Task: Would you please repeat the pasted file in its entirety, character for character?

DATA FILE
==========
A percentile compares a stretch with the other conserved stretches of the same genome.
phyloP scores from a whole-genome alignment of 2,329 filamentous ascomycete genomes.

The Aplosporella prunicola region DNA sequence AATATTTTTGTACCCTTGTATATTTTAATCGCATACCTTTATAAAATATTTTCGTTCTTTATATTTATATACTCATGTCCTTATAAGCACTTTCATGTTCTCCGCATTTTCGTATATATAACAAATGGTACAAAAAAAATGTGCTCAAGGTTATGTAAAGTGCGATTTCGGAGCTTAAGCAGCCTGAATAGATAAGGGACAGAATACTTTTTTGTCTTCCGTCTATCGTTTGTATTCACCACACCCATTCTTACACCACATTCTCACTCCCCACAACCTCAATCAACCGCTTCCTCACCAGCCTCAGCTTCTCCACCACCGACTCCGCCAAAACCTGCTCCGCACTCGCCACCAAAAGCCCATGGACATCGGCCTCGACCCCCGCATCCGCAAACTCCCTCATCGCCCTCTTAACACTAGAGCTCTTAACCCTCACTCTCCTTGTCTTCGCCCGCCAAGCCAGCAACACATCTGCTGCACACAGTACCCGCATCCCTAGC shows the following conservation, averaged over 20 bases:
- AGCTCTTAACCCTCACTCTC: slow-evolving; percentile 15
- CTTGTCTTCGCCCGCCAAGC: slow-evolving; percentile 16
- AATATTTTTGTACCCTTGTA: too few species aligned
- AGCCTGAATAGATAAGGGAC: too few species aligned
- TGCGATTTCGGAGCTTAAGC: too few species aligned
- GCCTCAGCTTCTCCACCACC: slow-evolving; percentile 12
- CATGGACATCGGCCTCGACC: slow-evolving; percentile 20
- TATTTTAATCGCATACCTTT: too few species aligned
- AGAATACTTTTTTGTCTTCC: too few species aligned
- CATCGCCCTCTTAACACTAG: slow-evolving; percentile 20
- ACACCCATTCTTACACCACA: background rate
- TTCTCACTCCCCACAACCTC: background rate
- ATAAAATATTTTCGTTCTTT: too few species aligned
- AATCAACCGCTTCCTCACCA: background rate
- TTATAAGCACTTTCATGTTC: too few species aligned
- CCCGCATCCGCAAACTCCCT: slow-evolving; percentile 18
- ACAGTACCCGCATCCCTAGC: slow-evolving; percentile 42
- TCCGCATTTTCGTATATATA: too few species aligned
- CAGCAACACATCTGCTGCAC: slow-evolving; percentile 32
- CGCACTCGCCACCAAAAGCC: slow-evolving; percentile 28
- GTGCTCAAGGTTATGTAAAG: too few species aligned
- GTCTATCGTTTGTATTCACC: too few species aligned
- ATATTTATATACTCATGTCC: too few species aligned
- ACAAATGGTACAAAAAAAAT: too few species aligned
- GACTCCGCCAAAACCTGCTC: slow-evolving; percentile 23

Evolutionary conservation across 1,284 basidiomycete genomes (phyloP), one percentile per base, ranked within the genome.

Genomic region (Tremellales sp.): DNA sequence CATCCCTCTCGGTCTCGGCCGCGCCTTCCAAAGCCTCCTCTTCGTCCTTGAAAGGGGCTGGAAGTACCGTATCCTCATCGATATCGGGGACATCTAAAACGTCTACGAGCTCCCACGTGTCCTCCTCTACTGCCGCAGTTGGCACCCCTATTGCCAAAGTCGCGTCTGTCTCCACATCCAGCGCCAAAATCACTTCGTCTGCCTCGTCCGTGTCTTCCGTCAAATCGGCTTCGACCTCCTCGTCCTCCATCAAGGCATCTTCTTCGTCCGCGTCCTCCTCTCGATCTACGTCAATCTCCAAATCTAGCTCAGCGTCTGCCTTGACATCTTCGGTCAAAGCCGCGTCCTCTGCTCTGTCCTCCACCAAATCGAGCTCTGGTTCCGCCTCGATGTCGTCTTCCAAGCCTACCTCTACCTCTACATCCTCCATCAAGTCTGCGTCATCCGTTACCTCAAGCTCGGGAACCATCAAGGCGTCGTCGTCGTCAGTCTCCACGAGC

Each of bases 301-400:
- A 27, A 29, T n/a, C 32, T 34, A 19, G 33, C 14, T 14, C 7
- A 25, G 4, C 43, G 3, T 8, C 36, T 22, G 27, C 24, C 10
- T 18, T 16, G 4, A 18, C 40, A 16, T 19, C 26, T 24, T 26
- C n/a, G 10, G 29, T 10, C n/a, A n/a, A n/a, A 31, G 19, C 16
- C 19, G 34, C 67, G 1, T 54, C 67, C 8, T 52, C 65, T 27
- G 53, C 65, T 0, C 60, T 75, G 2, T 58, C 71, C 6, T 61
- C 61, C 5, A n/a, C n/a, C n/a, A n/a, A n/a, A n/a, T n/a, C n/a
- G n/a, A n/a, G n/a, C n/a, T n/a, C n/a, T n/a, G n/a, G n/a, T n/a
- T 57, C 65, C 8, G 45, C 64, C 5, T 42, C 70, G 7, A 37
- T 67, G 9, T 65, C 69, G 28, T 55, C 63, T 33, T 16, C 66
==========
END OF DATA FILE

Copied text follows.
A percentile compares a stretch with the other conserved stretches of the same genome.
phyloP scores from a whole-genome alignment of 2,329 filamentous ascomycete genomes.

The Aplosporella prunicola region DNA sequence AATATTTTTGTACCCTTGTATATTTTAATCGCATACCTTTATAAAATATTTTCGTTCTTTATATTTATATACTCATGTCCTTATAAGCACTTTCATGTTCTCCGCATTTTCGTATATATAACAAATGGTACAAAAAAAATGTGCTCAAGGTTATGTAAAGTGCGATTTCGGAGCTTAAGCAGCCTGAATAGATAAGGGACAGAATACTTTTTTGTCTTCCGTCTATCGTTTGTATTCACCACACCCATTCTTACACCACATTCTCACTCCCCACAACCTCAATCAACCGCTTCCTCACCAGCCTCAGCTTCTCCACCACCGACTCCGCCAAAACCTGCTCCGCACTCGCCACCAAAAGCCCATGGACATCGGCCTCGACCCCCGCATCCGCAAACTCCCTCATCGCCCTCTTAACACTAGAGCTCTTAACCCTCACTCTCCTTGTCTTCGCCCGCCAAGCCAGCAACACATCTGCTGCACACAGTACCCGCATCCCTAGC shows the following conservation, averaged over 20 bases:
- AGCTCTTAACCCTCACTCTC: slow-evolving; percentile 15
- CTTGTCTTCGCCCGCCAAGC: slow-evolving; percentile 16
- AATATTTTTGTACCCTTGTA: too few species aligned
- AGCCTGAATAGATAAGGGAC: too few species aligned
- TGCGATTTCGGAGCTTAAGC: too few species aligned
- GCCTCAGCTTCTCCACCACC: slow-evolving; percentile 12
- CATGGACATCGGCCTCGACC: slow-evolving; percentile 20
- TATTTTAATCGCATACCTTT: too few species aligned
- AGAATACTTTTTTGTCTTCC: too few species aligned
- CATCGCCCTCTTAACACTAG: slow-evolving; percentile 20
- ACACCCATTCTTACACCACA: background rate
- TTCTCACTCCCCACAACCTC: background rate
- ATAAAATATTTTCGTTCTTT: too few species aligned
- AATCAACCGCTTCCTCACCA: background rate
- TTATAAGCACTTTCATGTTC: too few species aligned
- CCCGCATCCGCAAACTCCCT: slow-evolving; percentile 18
- ACAGTACCCGCATCCCTAGC: slow-evolving; percentile 42
- TCCGCATTTTCGTATATATA: too few species aligned
- CAGCAACACATCTGCTGCAC: slow-evolving; percentile 32
- CGCACTCGCCACCAAAAGCC: slow-evolving; percentile 28
- GTGCTCAAGGTTATGTAAAG: too few species aligned
- GTCTATCGTTTGTATTCACC: too few species aligned
- ATATTTATATACTCATGTCC: too few species aligned
- ACAAATGGTACAAAAAAAAT: too few species aligned
- GACTCCGCCAAAACCTGCTC: slow-evolving; percentile 23

Evolutionary conservation across 1,284 basidiomycete genomes (phyloP), one percentile per base, ranked within the genome.

Genomic region (Tremellales sp.): DNA sequence CATCCCTCTCGGTCTCGGCCGCGCCTTCCAAAGCCTCCTCTTCGTCCTTGAAAGGGGCTGGAAGTACCGTATCCTCATCGATATCGGGGACATCTAAAACGTCTACGAGCTCCCACGTGTCCTCCTCTACTGCCGCAGTTGGCACCCCTATTGCCAAAGTCGCGTCTGTCTCCACATCCAGCGCCAAAATCACTTCGTCTGCCTCGTCCGTGTCTTCCGTCAAATCGGCTTCGACCTCCTCGTCCTCCATCAAGGCATCTTCTTCGTCCGCGTCCTCCTCTCGATCTACGTCAATCTCCAAATCTAGCTCAGCGTCTGCCTTGACATCTTCGGTCAAAGCCGCGTCCTCTGCTCTGTCCTCCACCAAATCGAGCTCTGGTTCCGCCTCGATGTCGTCTTCCAAGCCTACCTCTACCTCTACATCCTCCATCAAGTCTGCGTCATCCGTTACCTCAAGCTCGGGAACCATCAAGGCGTCGTCGTCGTCAGTCTCCACGAGC

Each of bases 301-400:
- A 27, A 29, T n/a, C 32, T 34, A 19, G 33, C 14, T 14, C 7
- A 25, G 4, C 43, G 3, T 8, C 36, T 22, G 27, C 24, C 10
- T 18, T 16, G 4, A 18, C 40, A 16, T 19, C 26, T 24, T 26
- C n/a, G 10, G 29, T 10, C n/a, A n/a, A n/a, A 31, G 19, C 16
- C 19, G 34, C 67, G 1, T 54, C 67, C 8, T 52, C 65, T 27
- G 53, C 65, T 0, C 60, T 75, G 2, T 58, C 71, C 6, T 61
- C 61, C 5, A n/a, C n/a, C n/a, A n/a, A n/a, A n/a, T n/a, C n/a
- G n/a, A n/a, G n/a, C n/a, T n/a, C n/a, T n/a, G n/a, G n/a, T n/a
- T 57, C 65, C 8, G 45, C 64, C 5, T 42, C 70, G 7, A 37
- T 67, G 9, T 65, C 69, G 28, T 55, C 63, T 33, T 16, C 66